SIEGEL: Does it change things? Mary Frances Berry, does it change things, or does it confirm changes that have already happened in American life?

Dr. BERRY: Well, it confirms changes, and the credit goes to a lot of things in the popular culture. Tiger Woods, acceptable. Oprah Winfrey, acceptable. Condoleezza Rice herself, acceptable. Let's give the conservative Republicans a little credit. Clarence Thomas, not like Thurgood Marshall, but still a black guy with credentials.

Black people doing all sorts of things in American life and young people seeing that and understanding it, and the world has changed. And so, Obama came in and benefited from all that. It reflects the change, but it also says that there is a possibility for more change.

Mr. MONROE: You know, we still have a long, long ways to go when it comes to race and the conversation around prejudice and inequality in this country. But now, we can have it as more of equal partners.

SIEGEL: Mary Frances Berry said something about Barack Obama, not only was he credentialed, but he was not angry. This is not an angry black man, and of the list that she just went through, I would only count, perhaps, Justice Thomas as the one I associate with any kind...

(Soundbite of laughter)

SIEGEL: Of anger in that group, based on what he's written and what he said.

Dr. BERRY: OK. All right.

Mr. MONROE: Well, in fact, Obama did the other side of the coin, in which he defined cool. We had him on cover of Ebony Magazine as one of the 25 coolest brothers of all time, and he showed that coolness in the face of pressure, of stress, of the most intense political campaign I've ever covered.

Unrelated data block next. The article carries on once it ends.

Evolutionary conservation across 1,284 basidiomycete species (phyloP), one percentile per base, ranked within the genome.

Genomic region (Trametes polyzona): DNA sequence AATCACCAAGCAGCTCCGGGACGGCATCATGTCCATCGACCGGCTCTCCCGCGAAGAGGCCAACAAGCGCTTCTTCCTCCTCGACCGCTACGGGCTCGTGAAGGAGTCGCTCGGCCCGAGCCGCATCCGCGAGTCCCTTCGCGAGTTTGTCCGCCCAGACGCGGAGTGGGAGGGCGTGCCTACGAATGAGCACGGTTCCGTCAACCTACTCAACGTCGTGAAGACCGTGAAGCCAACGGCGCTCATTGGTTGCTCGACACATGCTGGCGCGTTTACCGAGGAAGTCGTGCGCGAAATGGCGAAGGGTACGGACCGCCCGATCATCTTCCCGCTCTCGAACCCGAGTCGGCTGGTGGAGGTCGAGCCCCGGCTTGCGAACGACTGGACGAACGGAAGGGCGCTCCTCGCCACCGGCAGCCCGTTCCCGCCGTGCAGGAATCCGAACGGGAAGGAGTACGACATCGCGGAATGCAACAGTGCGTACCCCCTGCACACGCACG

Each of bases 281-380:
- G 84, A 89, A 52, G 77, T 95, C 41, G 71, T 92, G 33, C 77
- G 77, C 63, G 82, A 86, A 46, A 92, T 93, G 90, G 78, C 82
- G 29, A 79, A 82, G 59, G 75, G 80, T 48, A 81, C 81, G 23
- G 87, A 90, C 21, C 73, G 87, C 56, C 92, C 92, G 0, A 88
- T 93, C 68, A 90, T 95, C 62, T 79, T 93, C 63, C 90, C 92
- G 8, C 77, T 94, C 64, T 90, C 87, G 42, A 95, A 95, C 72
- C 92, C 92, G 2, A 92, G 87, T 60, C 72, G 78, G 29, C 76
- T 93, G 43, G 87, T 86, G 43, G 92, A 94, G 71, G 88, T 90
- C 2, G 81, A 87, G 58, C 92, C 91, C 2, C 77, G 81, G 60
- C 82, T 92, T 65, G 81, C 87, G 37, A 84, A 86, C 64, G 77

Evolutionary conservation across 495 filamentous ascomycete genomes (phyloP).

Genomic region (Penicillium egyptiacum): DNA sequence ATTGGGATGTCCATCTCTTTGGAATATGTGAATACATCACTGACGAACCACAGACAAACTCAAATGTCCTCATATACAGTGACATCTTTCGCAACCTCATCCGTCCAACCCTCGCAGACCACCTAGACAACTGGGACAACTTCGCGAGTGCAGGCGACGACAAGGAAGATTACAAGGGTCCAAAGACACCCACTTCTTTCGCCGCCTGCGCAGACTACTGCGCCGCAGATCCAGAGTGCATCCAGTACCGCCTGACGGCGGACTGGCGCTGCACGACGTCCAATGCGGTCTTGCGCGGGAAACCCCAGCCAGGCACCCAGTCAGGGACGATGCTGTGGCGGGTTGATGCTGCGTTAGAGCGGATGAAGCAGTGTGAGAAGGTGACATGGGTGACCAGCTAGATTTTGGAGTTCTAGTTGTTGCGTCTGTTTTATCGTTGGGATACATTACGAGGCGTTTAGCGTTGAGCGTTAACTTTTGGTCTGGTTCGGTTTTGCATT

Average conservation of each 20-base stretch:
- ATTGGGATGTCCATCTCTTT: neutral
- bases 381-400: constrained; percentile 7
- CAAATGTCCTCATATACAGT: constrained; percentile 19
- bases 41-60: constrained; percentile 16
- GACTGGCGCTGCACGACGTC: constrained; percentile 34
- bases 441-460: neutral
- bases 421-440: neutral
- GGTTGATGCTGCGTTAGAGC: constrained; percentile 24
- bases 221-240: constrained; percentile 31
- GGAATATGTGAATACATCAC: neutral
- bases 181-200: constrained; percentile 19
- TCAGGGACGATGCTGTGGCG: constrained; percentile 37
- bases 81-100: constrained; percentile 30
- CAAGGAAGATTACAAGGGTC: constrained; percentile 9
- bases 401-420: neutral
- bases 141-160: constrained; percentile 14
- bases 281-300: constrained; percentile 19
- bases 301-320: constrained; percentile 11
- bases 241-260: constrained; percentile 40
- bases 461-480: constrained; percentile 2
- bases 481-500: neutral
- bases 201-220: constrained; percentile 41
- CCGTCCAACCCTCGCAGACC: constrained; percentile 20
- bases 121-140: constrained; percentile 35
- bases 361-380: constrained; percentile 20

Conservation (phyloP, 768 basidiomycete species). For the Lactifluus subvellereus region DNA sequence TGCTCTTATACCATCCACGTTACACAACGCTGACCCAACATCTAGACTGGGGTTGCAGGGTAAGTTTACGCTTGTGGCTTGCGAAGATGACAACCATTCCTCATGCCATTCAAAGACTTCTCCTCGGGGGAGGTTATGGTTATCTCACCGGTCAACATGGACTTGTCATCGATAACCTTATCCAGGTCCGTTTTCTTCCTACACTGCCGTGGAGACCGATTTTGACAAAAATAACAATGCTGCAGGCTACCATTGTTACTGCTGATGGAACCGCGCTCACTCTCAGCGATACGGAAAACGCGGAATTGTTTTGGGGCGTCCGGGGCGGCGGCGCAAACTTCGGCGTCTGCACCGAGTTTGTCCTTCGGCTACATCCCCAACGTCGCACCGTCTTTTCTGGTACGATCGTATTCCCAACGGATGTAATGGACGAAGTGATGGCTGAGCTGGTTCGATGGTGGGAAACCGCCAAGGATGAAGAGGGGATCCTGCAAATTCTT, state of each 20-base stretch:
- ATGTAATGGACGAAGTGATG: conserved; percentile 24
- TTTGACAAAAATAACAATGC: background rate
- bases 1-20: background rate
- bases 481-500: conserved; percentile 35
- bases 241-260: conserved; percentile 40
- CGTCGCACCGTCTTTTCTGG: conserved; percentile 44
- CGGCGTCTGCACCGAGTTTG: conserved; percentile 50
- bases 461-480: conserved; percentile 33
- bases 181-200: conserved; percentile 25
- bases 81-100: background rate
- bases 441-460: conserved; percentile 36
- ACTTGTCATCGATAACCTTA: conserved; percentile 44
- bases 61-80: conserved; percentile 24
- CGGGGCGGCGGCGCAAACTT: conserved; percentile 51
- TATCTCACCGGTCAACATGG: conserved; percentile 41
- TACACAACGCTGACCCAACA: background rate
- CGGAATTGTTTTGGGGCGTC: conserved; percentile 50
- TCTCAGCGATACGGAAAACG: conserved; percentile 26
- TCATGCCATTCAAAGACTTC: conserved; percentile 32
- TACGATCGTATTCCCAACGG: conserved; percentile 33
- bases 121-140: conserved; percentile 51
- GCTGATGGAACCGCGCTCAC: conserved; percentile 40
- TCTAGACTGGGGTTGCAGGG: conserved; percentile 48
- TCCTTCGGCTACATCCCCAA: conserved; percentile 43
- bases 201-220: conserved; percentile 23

SIEGEL: It's occurred to me that this is a president-elect for whom, probably, high schools will someday be named and perhaps someday streets will be renamed. Does Barack Obama, by virtue of making this historic breakthrough, does he bear some special responsibility to African-Americans?

Dr. BERRY: Well, I think he does, even if he does not say so or acknowledges it. He knows that he does, and he knows that he is seen as a symbol. But I don't expect him to have policies or programs that are specifically targeted on African-Americans. That's not the way he ran his campaign, and I don't think that's the way that he will govern.

Mr. MONROE: Watching the four of them up on stage with his two daughters, that was a nuclear African-American family. For him and his family to represent that for America is really, really powerful.

SIEGEL: Bryan Monroe, editorial director of Ebony and Jet Magazines, and Professor Mary Frances Berry of the University of Pennsylvania, former chair of the Civil Rights Commission, thanks to both of you for talking with us.

Dr. BERRY: Thank you very much.

Mr. MONROE: Thank you very much.